Valentine’s Weekend Movies
Valentine’s Day approaches, which means another Fifty Shades movie, for shit’s sake. If you want even less sexual chemistry or emotional enjoyment, the brilliant Michael Haneke offers something to slowly corrupt your soul. And if that isn’t your bag, a genuinely charming family film hops through Columbus, plus you can watch every single Oscar nominated short film this weekend at Gateway.
50 Shades Freed
Boiling down the Fifty Shades movies into a capsule summary has always felt a bit like playing Mad Libs with a head injury, and Fifty Shades Freed gleefully continues the trend.
Anastasia Steele and Christian Grey (Dakota Johnson and Jamie Dornan, each blinking out Morse code to their agents throughout the franchise) are now married. Christian’s dominant side causes fresh problems for Ana at work, but not as much as her ex-boss (Eric Johnson) returning to stalk the entire Grey family for reasons both mysterious and incredibly obvious.
The major improvement in the franchise can’t be separated from the movie’s biggest flaw. The good news: with Ana and Christian having settled into betrothed BDSM bliss, the film (written by Niall Leonard and directed by James Foley) devotes less time to their tepid romance and more time allowing the characters to simply be themselves as they get caught up in a sordid thriller.
Here’s the bad news. Allowing these characters to be themselves suffers from one crucial flaw: every single character in the series is boring to an extent that’s almost an achievement in its own right.
While the movie wraps things up neatly for Ana and Christian—albeit in a comically abrupt way I guess is a clever callback to the bizarre pacing of the previous films—it doesn’t answer the question of exactly who this movie is for.
There’s plenty of nudity, but it’s clinically divorced from any recognizable human emotion. Such short shrift is given to character development that I can’t imagine fans of the lengthy books have been satisfied. There’s a mystery plot, sort of, but nothing you couldn’t get from a made-for-TV movie and save the cash.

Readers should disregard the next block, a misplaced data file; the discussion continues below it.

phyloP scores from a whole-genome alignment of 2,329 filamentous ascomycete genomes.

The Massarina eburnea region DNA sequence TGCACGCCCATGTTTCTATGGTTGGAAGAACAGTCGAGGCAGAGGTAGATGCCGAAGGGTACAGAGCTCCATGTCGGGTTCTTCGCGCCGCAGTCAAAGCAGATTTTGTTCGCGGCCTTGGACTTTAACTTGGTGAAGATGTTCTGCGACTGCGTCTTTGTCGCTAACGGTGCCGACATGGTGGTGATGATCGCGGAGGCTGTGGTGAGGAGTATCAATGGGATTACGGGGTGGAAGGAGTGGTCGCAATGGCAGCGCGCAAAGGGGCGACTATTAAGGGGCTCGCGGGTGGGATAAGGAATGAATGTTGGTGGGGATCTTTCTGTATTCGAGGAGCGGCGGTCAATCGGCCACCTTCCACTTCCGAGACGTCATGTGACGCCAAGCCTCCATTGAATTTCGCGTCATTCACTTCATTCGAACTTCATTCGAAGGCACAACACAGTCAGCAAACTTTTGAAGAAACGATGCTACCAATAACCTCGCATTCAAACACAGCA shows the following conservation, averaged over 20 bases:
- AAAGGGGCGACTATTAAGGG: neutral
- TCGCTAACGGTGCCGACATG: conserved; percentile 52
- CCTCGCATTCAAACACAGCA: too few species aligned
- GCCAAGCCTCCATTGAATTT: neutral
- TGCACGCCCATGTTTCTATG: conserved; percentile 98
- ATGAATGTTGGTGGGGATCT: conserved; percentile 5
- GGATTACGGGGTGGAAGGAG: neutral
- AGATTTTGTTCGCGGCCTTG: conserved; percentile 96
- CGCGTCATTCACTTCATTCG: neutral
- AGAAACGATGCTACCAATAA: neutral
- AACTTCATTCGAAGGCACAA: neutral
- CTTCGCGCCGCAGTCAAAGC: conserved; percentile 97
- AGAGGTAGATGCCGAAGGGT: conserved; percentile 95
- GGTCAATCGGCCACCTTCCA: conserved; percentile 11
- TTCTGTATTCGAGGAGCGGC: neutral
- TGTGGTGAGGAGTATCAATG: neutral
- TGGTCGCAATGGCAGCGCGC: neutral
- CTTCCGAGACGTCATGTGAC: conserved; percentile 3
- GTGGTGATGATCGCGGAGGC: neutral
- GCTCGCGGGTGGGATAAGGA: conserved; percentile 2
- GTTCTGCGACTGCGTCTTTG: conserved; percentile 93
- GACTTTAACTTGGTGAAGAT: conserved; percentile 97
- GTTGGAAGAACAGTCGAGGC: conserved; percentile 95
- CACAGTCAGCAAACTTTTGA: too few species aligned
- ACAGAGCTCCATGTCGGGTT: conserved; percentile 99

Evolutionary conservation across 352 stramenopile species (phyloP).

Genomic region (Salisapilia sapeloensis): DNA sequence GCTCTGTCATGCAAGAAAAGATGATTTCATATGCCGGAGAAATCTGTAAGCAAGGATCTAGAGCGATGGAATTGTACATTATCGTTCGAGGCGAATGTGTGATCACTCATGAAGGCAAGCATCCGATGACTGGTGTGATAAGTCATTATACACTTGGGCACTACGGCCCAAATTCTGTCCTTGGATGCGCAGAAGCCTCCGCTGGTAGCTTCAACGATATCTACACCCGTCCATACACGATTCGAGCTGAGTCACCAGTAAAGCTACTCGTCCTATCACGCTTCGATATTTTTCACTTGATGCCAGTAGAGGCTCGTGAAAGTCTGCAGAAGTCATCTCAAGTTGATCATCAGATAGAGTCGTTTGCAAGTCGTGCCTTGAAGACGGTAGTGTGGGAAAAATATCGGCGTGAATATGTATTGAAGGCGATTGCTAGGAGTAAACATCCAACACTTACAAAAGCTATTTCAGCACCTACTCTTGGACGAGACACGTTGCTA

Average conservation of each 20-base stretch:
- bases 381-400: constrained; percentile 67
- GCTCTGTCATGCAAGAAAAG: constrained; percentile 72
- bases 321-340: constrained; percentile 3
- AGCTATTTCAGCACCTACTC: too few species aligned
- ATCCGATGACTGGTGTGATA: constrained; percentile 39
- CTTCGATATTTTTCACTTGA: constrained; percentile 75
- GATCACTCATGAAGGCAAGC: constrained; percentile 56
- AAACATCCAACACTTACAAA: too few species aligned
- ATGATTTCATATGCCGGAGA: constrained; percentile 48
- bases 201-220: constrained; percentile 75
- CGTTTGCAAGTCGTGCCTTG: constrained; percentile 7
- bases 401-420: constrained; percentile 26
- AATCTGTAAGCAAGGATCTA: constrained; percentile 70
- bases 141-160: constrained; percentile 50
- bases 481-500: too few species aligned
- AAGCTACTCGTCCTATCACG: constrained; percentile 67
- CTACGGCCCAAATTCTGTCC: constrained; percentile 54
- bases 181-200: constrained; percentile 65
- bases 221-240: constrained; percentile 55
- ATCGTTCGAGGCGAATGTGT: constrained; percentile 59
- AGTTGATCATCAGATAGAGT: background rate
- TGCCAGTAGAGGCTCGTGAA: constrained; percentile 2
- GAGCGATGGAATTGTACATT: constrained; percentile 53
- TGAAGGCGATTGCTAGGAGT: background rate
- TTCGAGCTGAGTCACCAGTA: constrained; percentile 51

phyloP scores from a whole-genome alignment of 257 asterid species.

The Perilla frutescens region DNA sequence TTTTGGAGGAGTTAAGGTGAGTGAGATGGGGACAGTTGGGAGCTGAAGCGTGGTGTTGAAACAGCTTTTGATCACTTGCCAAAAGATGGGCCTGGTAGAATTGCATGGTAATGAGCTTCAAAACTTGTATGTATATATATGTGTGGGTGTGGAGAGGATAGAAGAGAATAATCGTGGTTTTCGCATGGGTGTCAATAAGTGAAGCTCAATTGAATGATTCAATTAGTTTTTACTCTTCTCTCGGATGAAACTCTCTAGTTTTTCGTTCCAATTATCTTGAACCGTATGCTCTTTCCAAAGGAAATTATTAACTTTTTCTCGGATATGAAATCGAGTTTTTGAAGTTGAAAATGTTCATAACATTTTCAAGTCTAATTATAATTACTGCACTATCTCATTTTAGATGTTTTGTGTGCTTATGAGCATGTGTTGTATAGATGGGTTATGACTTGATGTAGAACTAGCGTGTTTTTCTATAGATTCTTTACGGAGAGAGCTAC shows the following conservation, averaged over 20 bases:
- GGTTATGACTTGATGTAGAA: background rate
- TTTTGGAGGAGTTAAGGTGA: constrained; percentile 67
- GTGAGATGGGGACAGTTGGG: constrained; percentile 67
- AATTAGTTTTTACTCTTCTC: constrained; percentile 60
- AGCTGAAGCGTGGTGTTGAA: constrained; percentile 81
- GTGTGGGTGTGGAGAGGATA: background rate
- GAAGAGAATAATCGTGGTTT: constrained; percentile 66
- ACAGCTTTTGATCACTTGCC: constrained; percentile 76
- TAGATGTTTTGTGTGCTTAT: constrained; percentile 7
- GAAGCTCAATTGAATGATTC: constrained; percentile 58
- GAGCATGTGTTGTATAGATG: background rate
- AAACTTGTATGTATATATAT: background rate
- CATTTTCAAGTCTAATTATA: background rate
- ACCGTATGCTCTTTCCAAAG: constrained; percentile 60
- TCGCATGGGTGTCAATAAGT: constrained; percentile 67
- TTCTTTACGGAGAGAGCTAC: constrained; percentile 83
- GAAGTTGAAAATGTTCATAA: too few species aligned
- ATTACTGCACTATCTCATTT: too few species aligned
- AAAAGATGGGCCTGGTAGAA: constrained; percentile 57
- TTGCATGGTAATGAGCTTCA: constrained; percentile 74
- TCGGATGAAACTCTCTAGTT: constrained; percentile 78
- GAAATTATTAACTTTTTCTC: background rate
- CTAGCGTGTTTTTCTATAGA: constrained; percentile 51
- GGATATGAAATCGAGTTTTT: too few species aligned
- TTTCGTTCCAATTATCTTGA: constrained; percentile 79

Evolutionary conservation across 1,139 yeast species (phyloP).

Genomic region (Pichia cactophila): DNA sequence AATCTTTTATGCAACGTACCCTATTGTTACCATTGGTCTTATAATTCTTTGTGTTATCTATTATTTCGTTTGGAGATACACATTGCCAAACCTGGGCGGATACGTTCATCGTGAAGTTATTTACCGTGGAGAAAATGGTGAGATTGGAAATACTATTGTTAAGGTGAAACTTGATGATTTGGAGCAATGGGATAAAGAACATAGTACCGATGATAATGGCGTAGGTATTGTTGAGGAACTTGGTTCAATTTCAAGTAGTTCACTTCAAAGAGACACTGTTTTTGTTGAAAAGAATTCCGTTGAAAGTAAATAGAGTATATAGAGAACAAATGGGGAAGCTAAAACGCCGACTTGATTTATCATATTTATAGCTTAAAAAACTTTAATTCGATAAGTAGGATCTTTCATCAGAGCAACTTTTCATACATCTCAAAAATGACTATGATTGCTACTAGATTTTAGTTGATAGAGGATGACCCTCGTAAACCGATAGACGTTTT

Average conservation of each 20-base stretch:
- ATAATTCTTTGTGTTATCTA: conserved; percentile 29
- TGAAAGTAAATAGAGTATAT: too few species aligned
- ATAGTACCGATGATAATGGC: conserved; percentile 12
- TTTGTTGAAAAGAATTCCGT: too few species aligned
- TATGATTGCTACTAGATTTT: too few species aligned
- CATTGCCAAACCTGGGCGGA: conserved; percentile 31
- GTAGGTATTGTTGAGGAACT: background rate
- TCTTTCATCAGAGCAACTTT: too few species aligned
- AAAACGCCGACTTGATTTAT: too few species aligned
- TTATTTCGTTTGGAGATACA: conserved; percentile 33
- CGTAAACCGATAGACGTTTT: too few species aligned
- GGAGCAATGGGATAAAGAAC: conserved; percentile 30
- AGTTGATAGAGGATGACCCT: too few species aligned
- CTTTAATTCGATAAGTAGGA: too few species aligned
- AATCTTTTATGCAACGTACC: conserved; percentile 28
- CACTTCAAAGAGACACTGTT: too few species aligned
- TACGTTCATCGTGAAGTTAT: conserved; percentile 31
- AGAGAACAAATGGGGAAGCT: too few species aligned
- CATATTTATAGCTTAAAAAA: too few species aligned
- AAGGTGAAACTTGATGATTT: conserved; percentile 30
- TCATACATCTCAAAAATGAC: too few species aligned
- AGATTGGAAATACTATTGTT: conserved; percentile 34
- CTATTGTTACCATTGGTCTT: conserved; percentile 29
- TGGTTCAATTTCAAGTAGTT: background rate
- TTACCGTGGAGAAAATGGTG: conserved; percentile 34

But, if you’ve made it this far through the series, Fifty Shades Freed is the most competent of the bunch. And at least this one can be watched with a clear conscience knowing that the actors are as freed from contractual obligations as their characters are rid of emotional baggage.
Happy End is as perceptive as it is dispassionate—and this, as every choice filmmaker Michael Haneke makes—is intentional.
Channeling themes from across his career, pulling most noticeably from both his 1992 horror Benny’s Video and his 2012 masterpiece Amour, Haneke slowly, deliberately unveils a tale of distance.
His subjects are the well-off Laurent family: a doddering patriarch (Amour’s brilliant Jean-Louis Trintignant), the daughter who runs the company (Isabelle Huppert), her surgeon brother (Mathieu Kassovitz), her disappointing son (Franz Rogowski), and the surgeon’s 13-year-old daughter, Eve (Fantine Harduin).
The filmmaker braids together the stories and points of view of several main participants, keeping his focus at arm’s length until we’ve become apprehensive about every move. Why is Georges (Trintignant) wandering the median in a wheelchair and talking to strangers? What struggles could cause Pierre (Rogowski) to behave—and dance—like that?
Why would anyone leave a baby alone with Eve?
Patient viewers will recognize Haneke’s deliberate and chilly storytelling, but Happy End really requires your patience. Still, don’t let your eye wander, because too many frames contain a startling image, and this filmmaker won’t insist that you notice.
Once upon a time there were four little rabbits, some gatecrashing, a tense dude named McGregor, and a pervasive lack of pants. But Will Gluck’s Peter Rabbit is a bit of a departure from Beatrix Potter’s twee kids’ books.
And you might think, ugh, not another attempt to lengthen and embellish a piece of classic literature beyond all reason (looking at you, Peter Jackson). But hold on. This (cotton) tale, takes place somewhat after the events in Ms. Potter’s books. Both Peter’s (James Corden) parents are dead and there’s a new McGregor in town, Domhnall Gleeson.
Gleeson’s McGregor is an acutely type A city slicker who longs to get back to London until he meets the animal lover/bunny portraitist Bea (Rose Byrne) who lives next door.
This gets Peter’s invisible knickers in a twist.
The conflicts escalate in cartoon violence that’s kinda Home Alone by way of the Odd Couple.
If you want to get all highbrow about it, the entire movie can be read as a metaphor for a kid’s struggle to accept a new romance in the life of a primary caregiver.
But Gleeson and a game supporting cast are a delight, and there’s enough beautiful animation, fun 90s and early 00s songs, and Easter-egg jokes for parents in case the kids decide they really like this movie and you have to watch it 400 times.
Also opening in Columbus:
The 15:17 to Paris (PG-13)
The Insult (R)
Oscar Nominated Short Films: Documentary (NR)
Oscar Nominated Short Films: Animation (NR)
Oscar Nominated Short Films: Live Action (NR)
Reviews with help from Christie Robb and Matt Weiner.